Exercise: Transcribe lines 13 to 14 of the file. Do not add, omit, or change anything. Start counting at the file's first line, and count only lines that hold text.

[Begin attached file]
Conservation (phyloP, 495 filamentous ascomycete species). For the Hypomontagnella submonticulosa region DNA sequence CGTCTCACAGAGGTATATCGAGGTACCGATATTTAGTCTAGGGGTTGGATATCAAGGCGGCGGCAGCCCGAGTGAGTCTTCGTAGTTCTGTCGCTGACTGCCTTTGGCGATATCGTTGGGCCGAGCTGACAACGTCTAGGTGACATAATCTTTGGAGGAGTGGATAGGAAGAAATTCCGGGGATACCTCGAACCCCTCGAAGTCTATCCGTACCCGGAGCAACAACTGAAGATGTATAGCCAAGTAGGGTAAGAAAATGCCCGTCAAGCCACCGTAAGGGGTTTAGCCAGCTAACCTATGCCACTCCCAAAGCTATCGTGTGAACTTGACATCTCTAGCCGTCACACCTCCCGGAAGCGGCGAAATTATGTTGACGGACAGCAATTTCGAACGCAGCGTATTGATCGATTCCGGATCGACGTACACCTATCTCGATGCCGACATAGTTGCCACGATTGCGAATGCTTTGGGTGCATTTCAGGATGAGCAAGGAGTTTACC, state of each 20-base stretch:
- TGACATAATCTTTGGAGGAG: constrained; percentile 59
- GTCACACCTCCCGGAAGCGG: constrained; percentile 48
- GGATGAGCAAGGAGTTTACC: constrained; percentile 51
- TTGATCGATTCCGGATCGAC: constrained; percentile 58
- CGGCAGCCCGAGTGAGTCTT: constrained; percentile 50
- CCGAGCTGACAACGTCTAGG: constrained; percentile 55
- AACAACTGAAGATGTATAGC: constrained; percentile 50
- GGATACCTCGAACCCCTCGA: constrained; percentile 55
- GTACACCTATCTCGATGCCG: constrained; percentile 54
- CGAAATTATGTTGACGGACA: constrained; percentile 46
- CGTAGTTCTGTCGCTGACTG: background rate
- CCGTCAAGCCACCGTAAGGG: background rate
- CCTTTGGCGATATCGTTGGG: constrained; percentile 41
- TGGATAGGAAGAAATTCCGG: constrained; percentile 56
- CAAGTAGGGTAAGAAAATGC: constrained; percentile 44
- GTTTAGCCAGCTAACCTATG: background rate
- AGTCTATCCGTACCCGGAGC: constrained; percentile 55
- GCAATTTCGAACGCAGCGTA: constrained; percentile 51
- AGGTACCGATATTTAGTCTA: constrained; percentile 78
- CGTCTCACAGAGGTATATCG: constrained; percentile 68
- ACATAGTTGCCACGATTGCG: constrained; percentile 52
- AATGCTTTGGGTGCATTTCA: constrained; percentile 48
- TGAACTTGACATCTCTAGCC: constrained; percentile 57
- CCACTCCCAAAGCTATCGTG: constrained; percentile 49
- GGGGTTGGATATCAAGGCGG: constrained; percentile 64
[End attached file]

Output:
- CCGTCAAGCCACCGTAAGGG: background rate
- CCTTTGGCGATATCGTTGGG: constrained; percentile 41